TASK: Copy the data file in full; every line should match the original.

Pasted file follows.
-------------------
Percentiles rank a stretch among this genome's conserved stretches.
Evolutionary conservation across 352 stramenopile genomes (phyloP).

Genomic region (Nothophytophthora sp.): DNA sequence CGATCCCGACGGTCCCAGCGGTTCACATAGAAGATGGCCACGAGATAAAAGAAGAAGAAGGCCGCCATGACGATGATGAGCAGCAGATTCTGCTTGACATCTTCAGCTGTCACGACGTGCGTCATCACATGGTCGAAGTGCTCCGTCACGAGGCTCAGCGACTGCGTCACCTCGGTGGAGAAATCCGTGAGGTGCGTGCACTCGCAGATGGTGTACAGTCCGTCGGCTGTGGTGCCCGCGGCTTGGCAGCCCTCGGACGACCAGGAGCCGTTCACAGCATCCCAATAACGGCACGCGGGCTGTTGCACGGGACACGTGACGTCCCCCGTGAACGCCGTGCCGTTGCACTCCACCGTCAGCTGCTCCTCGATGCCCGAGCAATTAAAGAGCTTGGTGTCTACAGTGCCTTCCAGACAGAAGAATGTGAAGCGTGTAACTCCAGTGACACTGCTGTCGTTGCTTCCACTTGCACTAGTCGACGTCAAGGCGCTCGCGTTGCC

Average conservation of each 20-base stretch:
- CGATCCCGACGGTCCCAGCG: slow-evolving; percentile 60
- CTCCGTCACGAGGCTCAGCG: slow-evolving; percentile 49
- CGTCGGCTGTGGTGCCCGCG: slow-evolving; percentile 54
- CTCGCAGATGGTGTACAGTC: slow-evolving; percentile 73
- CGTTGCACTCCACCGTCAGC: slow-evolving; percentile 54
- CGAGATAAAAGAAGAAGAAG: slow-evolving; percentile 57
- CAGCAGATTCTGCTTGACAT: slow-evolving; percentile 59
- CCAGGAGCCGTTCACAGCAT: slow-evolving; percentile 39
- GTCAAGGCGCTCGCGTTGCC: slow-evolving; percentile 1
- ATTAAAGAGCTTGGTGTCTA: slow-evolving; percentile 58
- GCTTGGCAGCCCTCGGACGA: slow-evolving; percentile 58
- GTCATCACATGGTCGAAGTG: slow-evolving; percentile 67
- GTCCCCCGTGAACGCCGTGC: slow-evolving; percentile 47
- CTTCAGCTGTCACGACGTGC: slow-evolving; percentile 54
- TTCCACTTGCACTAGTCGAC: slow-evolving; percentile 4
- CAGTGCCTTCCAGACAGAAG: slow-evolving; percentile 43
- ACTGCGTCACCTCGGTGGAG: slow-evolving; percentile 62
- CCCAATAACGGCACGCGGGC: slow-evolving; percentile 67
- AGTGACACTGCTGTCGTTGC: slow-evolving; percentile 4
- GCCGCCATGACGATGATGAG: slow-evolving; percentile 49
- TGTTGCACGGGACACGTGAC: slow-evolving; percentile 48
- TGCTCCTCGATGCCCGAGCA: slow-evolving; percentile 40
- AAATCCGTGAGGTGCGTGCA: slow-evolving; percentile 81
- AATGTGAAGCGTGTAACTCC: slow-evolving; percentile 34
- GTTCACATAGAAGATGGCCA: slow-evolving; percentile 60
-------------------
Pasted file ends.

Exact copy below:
Percentiles rank a stretch among this genome's conserved stretches.
Evolutionary conservation across 352 stramenopile genomes (phyloP).

Genomic region (Nothophytophthora sp.): DNA sequence CGATCCCGACGGTCCCAGCGGTTCACATAGAAGATGGCCACGAGATAAAAGAAGAAGAAGGCCGCCATGACGATGATGAGCAGCAGATTCTGCTTGACATCTTCAGCTGTCACGACGTGCGTCATCACATGGTCGAAGTGCTCCGTCACGAGGCTCAGCGACTGCGTCACCTCGGTGGAGAAATCCGTGAGGTGCGTGCACTCGCAGATGGTGTACAGTCCGTCGGCTGTGGTGCCCGCGGCTTGGCAGCCCTCGGACGACCAGGAGCCGTTCACAGCATCCCAATAACGGCACGCGGGCTGTTGCACGGGACACGTGACGTCCCCCGTGAACGCCGTGCCGTTGCACTCCACCGTCAGCTGCTCCTCGATGCCCGAGCAATTAAAGAGCTTGGTGTCTACAGTGCCTTCCAGACAGAAGAATGTGAAGCGTGTAACTCCAGTGACACTGCTGTCGTTGCTTCCACTTGCACTAGTCGACGTCAAGGCGCTCGCGTTGCC

Average conservation of each 20-base stretch:
- CGATCCCGACGGTCCCAGCG: slow-evolving; percentile 60
- CTCCGTCACGAGGCTCAGCG: slow-evolving; percentile 49
- CGTCGGCTGTGGTGCCCGCG: slow-evolving; percentile 54
- CTCGCAGATGGTGTACAGTC: slow-evolving; percentile 73
- CGTTGCACTCCACCGTCAGC: slow-evolving; percentile 54
- CGAGATAAAAGAAGAAGAAG: slow-evolving; percentile 57
- CAGCAGATTCTGCTTGACAT: slow-evolving; percentile 59
- CCAGGAGCCGTTCACAGCAT: slow-evolving; percentile 39
- GTCAAGGCGCTCGCGTTGCC: slow-evolving; percentile 1
- ATTAAAGAGCTTGGTGTCTA: slow-evolving; percentile 58
- GCTTGGCAGCCCTCGGACGA: slow-evolving; percentile 58
- GTCATCACATGGTCGAAGTG: slow-evolving; percentile 67
- GTCCCCCGTGAACGCCGTGC: slow-evolving; percentile 47
- CTTCAGCTGTCACGACGTGC: slow-evolving; percentile 54
- TTCCACTTGCACTAGTCGAC: slow-evolving; percentile 4
- CAGTGCCTTCCAGACAGAAG: slow-evolving; percentile 43
- ACTGCGTCACCTCGGTGGAG: slow-evolving; percentile 62
- CCCAATAACGGCACGCGGGC: slow-evolving; percentile 67
- AGTGACACTGCTGTCGTTGC: slow-evolving; percentile 4
- GCCGCCATGACGATGATGAG: slow-evolving; percentile 49
- TGTTGCACGGGACACGTGAC: slow-evolving; percentile 48
- TGCTCCTCGATGCCCGAGCA: slow-evolving; percentile 40
- AAATCCGTGAGGTGCGTGCA: slow-evolving; percentile 81
- AATGTGAAGCGTGTAACTCC: slow-evolving; percentile 34
- GTTCACATAGAAGATGGCCA: slow-evolving; percentile 60